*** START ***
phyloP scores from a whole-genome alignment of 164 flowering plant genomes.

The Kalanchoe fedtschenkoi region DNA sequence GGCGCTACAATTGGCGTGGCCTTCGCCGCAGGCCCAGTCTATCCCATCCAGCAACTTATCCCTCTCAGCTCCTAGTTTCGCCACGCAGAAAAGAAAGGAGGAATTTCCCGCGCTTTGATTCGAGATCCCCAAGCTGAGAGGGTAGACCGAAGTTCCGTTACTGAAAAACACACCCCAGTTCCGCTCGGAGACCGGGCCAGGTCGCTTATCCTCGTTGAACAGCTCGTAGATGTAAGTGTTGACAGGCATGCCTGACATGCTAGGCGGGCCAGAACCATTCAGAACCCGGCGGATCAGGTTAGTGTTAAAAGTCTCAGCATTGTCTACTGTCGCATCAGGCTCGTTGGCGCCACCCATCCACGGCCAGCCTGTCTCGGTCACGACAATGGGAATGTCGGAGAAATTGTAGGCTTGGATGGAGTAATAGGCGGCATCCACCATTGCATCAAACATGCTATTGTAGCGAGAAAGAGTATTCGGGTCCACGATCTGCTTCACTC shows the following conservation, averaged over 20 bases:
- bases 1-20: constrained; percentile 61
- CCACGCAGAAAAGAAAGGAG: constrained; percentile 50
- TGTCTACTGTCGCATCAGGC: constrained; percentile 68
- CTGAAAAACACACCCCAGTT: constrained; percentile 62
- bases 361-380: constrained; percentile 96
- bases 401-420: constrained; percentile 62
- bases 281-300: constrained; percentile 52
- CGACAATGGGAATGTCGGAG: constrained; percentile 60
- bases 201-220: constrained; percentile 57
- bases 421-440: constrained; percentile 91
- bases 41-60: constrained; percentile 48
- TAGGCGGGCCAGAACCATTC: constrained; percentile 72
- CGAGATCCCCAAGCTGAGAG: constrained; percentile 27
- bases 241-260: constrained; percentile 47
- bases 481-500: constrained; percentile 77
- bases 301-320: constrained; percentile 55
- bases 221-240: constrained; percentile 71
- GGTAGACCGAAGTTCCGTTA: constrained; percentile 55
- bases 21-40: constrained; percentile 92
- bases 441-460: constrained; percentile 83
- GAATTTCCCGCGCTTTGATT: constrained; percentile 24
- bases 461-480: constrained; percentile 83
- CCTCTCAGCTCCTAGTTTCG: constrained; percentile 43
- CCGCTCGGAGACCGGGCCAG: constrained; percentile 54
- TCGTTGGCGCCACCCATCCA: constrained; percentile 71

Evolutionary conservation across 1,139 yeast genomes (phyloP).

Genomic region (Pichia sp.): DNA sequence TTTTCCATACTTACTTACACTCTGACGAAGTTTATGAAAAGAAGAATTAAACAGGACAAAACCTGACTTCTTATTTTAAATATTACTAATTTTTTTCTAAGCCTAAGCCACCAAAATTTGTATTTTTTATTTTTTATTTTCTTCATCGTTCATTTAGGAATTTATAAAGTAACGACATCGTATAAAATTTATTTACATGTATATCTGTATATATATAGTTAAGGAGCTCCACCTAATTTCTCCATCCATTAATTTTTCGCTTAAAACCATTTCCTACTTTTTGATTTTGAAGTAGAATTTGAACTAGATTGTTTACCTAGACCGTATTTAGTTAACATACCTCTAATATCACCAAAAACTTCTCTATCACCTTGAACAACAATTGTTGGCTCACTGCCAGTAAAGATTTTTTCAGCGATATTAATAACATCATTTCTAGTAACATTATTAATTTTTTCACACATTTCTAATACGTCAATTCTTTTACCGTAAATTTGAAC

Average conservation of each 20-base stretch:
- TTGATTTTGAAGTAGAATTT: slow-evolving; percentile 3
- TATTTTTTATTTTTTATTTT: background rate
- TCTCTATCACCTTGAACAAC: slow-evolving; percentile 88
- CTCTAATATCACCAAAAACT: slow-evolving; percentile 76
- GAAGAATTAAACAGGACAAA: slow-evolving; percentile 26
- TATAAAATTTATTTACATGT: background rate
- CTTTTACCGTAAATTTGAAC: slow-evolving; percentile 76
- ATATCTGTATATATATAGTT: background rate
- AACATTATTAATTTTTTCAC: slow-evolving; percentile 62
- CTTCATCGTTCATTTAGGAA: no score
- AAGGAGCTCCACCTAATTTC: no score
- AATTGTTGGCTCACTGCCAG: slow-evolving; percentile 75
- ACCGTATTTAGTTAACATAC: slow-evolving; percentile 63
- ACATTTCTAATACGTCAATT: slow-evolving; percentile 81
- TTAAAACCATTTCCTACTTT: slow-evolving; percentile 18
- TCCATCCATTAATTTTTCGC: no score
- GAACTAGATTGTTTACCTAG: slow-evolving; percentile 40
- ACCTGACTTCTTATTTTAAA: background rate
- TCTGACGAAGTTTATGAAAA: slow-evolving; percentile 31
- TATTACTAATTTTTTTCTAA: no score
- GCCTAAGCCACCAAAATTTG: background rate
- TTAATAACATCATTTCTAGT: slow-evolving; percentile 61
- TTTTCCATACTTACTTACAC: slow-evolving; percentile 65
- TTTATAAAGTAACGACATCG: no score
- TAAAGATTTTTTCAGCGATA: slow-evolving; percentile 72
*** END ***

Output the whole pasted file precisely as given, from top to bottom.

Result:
phyloP scores from a whole-genome alignment of 164 flowering plant genomes.

The Kalanchoe fedtschenkoi region DNA sequence GGCGCTACAATTGGCGTGGCCTTCGCCGCAGGCCCAGTCTATCCCATCCAGCAACTTATCCCTCTCAGCTCCTAGTTTCGCCACGCAGAAAAGAAAGGAGGAATTTCCCGCGCTTTGATTCGAGATCCCCAAGCTGAGAGGGTAGACCGAAGTTCCGTTACTGAAAAACACACCCCAGTTCCGCTCGGAGACCGGGCCAGGTCGCTTATCCTCGTTGAACAGCTCGTAGATGTAAGTGTTGACAGGCATGCCTGACATGCTAGGCGGGCCAGAACCATTCAGAACCCGGCGGATCAGGTTAGTGTTAAAAGTCTCAGCATTGTCTACTGTCGCATCAGGCTCGTTGGCGCCACCCATCCACGGCCAGCCTGTCTCGGTCACGACAATGGGAATGTCGGAGAAATTGTAGGCTTGGATGGAGTAATAGGCGGCATCCACCATTGCATCAAACATGCTATTGTAGCGAGAAAGAGTATTCGGGTCCACGATCTGCTTCACTC shows the following conservation, averaged over 20 bases:
- bases 1-20: constrained; percentile 61
- CCACGCAGAAAAGAAAGGAG: constrained; percentile 50
- TGTCTACTGTCGCATCAGGC: constrained; percentile 68
- CTGAAAAACACACCCCAGTT: constrained; percentile 62
- bases 361-380: constrained; percentile 96
- bases 401-420: constrained; percentile 62
- bases 281-300: constrained; percentile 52
- CGACAATGGGAATGTCGGAG: constrained; percentile 60
- bases 201-220: constrained; percentile 57
- bases 421-440: constrained; percentile 91
- bases 41-60: constrained; percentile 48
- TAGGCGGGCCAGAACCATTC: constrained; percentile 72
- CGAGATCCCCAAGCTGAGAG: constrained; percentile 27
- bases 241-260: constrained; percentile 47
- bases 481-500: constrained; percentile 77
- bases 301-320: constrained; percentile 55
- bases 221-240: constrained; percentile 71
- GGTAGACCGAAGTTCCGTTA: constrained; percentile 55
- bases 21-40: constrained; percentile 92
- bases 441-460: constrained; percentile 83
- GAATTTCCCGCGCTTTGATT: constrained; percentile 24
- bases 461-480: constrained; percentile 83
- CCTCTCAGCTCCTAGTTTCG: constrained; percentile 43
- CCGCTCGGAGACCGGGCCAG: constrained; percentile 54
- TCGTTGGCGCCACCCATCCA: constrained; percentile 71

Evolutionary conservation across 1,139 yeast genomes (phyloP).

Genomic region (Pichia sp.): DNA sequence TTTTCCATACTTACTTACACTCTGACGAAGTTTATGAAAAGAAGAATTAAACAGGACAAAACCTGACTTCTTATTTTAAATATTACTAATTTTTTTCTAAGCCTAAGCCACCAAAATTTGTATTTTTTATTTTTTATTTTCTTCATCGTTCATTTAGGAATTTATAAAGTAACGACATCGTATAAAATTTATTTACATGTATATCTGTATATATATAGTTAAGGAGCTCCACCTAATTTCTCCATCCATTAATTTTTCGCTTAAAACCATTTCCTACTTTTTGATTTTGAAGTAGAATTTGAACTAGATTGTTTACCTAGACCGTATTTAGTTAACATACCTCTAATATCACCAAAAACTTCTCTATCACCTTGAACAACAATTGTTGGCTCACTGCCAGTAAAGATTTTTTCAGCGATATTAATAACATCATTTCTAGTAACATTATTAATTTTTTCACACATTTCTAATACGTCAATTCTTTTACCGTAAATTTGAAC

Average conservation of each 20-base stretch:
- TTGATTTTGAAGTAGAATTT: slow-evolving; percentile 3
- TATTTTTTATTTTTTATTTT: background rate
- TCTCTATCACCTTGAACAAC: slow-evolving; percentile 88
- CTCTAATATCACCAAAAACT: slow-evolving; percentile 76
- GAAGAATTAAACAGGACAAA: slow-evolving; percentile 26
- TATAAAATTTATTTACATGT: background rate
- CTTTTACCGTAAATTTGAAC: slow-evolving; percentile 76
- ATATCTGTATATATATAGTT: background rate
- AACATTATTAATTTTTTCAC: slow-evolving; percentile 62
- CTTCATCGTTCATTTAGGAA: no score
- AAGGAGCTCCACCTAATTTC: no score
- AATTGTTGGCTCACTGCCAG: slow-evolving; percentile 75
- ACCGTATTTAGTTAACATAC: slow-evolving; percentile 63
- ACATTTCTAATACGTCAATT: slow-evolving; percentile 81
- TTAAAACCATTTCCTACTTT: slow-evolving; percentile 18
- TCCATCCATTAATTTTTCGC: no score
- GAACTAGATTGTTTACCTAG: slow-evolving; percentile 40
- ACCTGACTTCTTATTTTAAA: background rate
- TCTGACGAAGTTTATGAAAA: slow-evolving; percentile 31
- TATTACTAATTTTTTTCTAA: no score
- GCCTAAGCCACCAAAATTTG: background rate
- TTAATAACATCATTTCTAGT: slow-evolving; percentile 61
- TTTTCCATACTTACTTACAC: slow-evolving; percentile 65
- TTTATAAAGTAACGACATCG: no score
- TAAAGATTTTTTCAGCGATA: slow-evolving; percentile 72